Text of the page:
Life lessons university has taught me – OurWarwick

Life lessons university has taught me

University may be about attending classes to achieve your degree, but it also teaches you a lot of big life lessons. You never sit formal classes in how to live. There are things that can only be learnt through experiences, and university is one big experience. Here are some of the lessons I learnt at university:

Everyone moves at their own pace in life

I see posts online from people I went to school with. Some of those people are having children, some are married or engaged, some already have their own house. Meanwhile, I’ve just graduated, I still live my parents, I don’t know how to drive, and I’m looking for my first full time job. Occasionally I get the feeling that I’m ‘behind’ in life, but that thought has no real basis beyond conforming to society’s expectations, and I have to remind myself that there is no need to conform. I can move at my own pace. Success means different things to different people, and there is no time limit on success. You can keep achieving until you die, regardless of your age. Comparing yourself to others only hinders your happiness in the present moment.   

The world is far bigger than the country you grew up in

Before coming to university, I’d never lived outside of Essex; the county I was born in and grew up in. I’d only been abroad once, on a school trip to Washington DC for three days. The school I attended wasn’t very racially diverse. Then, coming to university, I met people from all over the world and suddenly realised that the world has so much to offer. I became interested in languages and now I’m determined to be a polyglot one day. I applied to go on a year abroad and got a place at Seoul National University in Korea (although I couldn’t go because of the pandemic). It’s set my sights far beyond the place I grew up in.  

You’re not going to stay in touch with everyone

I’ve started to think of life like a TV show. Each season introduces new characters to the cast, and some depart the show. In the same way, people come and go through your life. Primary school to secondary school to sixth form to university and to life beyond graduation, you’re going to have different people around you for each. The closest friends remain, but others may not.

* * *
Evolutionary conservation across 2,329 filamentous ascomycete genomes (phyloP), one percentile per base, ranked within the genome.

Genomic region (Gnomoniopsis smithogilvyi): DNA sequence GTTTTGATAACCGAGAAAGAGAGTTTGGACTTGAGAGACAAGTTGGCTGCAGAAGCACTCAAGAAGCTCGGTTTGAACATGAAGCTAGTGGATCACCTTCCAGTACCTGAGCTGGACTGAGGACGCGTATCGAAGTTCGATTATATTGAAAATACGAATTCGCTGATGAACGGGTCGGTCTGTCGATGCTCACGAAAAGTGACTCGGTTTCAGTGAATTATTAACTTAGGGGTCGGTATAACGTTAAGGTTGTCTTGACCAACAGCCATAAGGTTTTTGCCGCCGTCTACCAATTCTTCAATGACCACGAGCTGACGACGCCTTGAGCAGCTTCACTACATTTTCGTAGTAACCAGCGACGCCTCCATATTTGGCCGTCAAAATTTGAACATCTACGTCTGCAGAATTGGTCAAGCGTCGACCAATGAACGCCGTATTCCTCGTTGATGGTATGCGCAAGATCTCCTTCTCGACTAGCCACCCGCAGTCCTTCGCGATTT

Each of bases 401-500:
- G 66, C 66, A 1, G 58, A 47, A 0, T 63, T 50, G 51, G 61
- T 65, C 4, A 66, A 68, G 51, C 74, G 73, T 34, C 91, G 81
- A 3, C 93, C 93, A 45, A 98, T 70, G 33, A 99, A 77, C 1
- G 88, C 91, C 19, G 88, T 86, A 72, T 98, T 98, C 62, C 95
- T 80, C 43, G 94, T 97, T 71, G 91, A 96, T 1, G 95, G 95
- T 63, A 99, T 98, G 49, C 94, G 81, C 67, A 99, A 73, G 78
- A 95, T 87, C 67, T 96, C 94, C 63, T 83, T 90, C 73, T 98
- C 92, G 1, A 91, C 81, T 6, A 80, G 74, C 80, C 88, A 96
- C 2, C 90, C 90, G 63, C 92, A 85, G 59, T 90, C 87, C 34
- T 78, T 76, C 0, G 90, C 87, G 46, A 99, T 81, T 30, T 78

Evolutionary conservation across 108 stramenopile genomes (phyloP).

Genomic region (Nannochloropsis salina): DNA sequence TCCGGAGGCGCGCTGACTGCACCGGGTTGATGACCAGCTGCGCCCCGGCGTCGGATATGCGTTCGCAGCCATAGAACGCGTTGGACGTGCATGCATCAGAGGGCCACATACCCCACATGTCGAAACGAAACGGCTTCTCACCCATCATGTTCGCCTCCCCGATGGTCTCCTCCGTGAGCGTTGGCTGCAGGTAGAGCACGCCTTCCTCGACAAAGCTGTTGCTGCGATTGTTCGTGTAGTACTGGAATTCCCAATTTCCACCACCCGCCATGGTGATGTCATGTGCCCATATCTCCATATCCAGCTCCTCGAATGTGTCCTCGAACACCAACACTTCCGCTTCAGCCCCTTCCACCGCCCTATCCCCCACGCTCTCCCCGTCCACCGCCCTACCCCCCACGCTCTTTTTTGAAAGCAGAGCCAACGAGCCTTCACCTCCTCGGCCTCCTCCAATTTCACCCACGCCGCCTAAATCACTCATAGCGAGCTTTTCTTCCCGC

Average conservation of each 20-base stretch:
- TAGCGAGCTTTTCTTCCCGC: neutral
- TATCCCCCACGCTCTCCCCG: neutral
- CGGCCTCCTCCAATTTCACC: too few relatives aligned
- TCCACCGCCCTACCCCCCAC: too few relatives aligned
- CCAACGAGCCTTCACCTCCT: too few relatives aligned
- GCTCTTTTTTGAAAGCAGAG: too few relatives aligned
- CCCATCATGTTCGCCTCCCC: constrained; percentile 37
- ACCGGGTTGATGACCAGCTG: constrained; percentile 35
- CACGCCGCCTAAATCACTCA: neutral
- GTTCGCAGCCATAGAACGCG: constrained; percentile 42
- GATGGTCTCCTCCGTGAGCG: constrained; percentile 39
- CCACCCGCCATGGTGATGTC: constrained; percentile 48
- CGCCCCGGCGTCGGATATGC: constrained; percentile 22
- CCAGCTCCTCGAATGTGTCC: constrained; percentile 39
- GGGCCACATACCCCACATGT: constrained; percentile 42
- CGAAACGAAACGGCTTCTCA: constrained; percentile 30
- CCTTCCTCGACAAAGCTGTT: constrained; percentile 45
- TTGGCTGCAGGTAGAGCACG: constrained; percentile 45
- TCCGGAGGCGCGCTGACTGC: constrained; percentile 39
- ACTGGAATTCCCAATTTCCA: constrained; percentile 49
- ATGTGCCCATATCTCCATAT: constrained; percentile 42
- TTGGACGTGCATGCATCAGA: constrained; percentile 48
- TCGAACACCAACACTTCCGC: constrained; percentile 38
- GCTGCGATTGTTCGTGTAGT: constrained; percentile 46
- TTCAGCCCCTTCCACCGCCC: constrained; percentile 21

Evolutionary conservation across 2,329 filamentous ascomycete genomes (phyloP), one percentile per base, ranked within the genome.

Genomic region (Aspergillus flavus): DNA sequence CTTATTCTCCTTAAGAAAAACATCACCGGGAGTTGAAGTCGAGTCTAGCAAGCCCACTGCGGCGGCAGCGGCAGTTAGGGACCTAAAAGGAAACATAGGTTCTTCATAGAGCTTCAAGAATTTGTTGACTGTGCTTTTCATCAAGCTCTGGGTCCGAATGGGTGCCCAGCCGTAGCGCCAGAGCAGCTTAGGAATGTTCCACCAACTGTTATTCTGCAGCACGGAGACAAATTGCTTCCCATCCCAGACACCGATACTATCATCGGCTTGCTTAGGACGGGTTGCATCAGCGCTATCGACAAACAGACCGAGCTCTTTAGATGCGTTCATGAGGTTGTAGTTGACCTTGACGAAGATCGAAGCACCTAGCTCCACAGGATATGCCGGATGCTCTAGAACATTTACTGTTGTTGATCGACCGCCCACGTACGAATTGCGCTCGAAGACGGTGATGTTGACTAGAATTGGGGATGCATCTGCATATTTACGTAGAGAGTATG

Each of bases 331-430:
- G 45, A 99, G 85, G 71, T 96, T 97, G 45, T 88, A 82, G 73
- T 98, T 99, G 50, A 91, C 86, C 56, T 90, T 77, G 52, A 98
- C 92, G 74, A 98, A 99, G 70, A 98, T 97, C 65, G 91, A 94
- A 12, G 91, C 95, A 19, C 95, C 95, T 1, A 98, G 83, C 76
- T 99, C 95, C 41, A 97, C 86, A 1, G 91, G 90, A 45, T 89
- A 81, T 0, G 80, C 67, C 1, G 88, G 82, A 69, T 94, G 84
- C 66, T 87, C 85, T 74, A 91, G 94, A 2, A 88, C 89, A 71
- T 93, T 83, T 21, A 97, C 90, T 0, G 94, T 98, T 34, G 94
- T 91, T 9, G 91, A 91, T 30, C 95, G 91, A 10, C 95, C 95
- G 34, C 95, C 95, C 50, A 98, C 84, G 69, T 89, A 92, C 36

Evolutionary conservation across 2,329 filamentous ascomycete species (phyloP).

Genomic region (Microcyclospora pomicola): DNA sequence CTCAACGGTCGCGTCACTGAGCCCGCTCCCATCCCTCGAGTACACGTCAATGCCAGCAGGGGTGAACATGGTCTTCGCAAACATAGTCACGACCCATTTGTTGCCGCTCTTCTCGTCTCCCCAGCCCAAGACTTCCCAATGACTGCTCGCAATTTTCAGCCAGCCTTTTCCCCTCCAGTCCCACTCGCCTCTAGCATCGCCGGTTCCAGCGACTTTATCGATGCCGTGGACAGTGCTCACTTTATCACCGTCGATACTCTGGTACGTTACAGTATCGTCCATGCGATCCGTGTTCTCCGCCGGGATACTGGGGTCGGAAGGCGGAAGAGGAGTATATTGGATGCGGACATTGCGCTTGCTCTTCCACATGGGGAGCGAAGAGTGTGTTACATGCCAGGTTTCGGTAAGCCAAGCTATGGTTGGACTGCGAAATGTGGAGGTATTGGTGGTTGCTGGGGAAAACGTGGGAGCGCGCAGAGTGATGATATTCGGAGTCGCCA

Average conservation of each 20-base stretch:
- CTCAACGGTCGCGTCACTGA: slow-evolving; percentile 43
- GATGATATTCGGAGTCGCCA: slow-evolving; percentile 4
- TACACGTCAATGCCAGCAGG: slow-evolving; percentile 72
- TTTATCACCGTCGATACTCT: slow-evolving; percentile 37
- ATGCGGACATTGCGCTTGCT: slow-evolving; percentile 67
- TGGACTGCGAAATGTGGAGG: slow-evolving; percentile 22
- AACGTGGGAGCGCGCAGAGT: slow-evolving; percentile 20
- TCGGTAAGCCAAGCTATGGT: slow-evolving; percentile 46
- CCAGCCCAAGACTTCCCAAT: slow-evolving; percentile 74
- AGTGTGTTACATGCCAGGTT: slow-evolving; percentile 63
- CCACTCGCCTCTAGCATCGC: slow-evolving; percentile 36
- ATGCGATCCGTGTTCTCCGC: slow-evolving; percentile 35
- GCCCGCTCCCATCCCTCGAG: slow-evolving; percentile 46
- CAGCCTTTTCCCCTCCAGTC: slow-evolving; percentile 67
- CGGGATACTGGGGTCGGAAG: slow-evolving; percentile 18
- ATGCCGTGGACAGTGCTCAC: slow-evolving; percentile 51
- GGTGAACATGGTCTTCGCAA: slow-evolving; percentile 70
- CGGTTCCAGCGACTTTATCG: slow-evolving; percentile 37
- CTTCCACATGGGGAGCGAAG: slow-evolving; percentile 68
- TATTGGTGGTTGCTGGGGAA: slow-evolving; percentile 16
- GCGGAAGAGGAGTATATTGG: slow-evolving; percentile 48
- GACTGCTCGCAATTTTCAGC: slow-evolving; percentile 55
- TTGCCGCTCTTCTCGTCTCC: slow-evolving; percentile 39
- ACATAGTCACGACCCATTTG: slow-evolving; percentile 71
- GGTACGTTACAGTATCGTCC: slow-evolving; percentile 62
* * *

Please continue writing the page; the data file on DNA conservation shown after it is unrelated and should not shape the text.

University has taught me that if I want to keep people in my life, I need to make a regular effort to keep in contact with them. You’re no longer around people constantly like you were at school. Now, people have different timetables and commitments. Organising a time to meet becomes harder. It’s especially harder now that most of my friends have graduated and scattered across the globe.

My mum always tells me that I’m fortunate to have social media so that I can keep in touch with my friends. Make use of it. Post on your Instagram stories to keep people updated with what you do, even if it’s a minor thing like sharing a picture of a cake you baked. Respond to other people’s posts and strike up conversation.

Adult responsibilities will be both exhausting and fulfilling

Taking out a student loan is a big deal, for it is likely going to be the first time in your life that you have control of a large sum of money. With that comes the responsibility of spending it, and having to make choices about your lifestyle. When you move into a student home, you have to pay rent and bills. You’ll have to make phone calls to broadband companies. Things will go wrong or be inconvenient. It’s frustrating, but it’s also a sign of your independence. You have to take things in your stride. You can’t rely on your parents anymore, and while it may seem scary sometimes, being independent is also the most fulfilling thing you can do.

  • Stephanie Cheng

    This was a great blog Deanna! Thanks for your insights and congratulations on your graduation.


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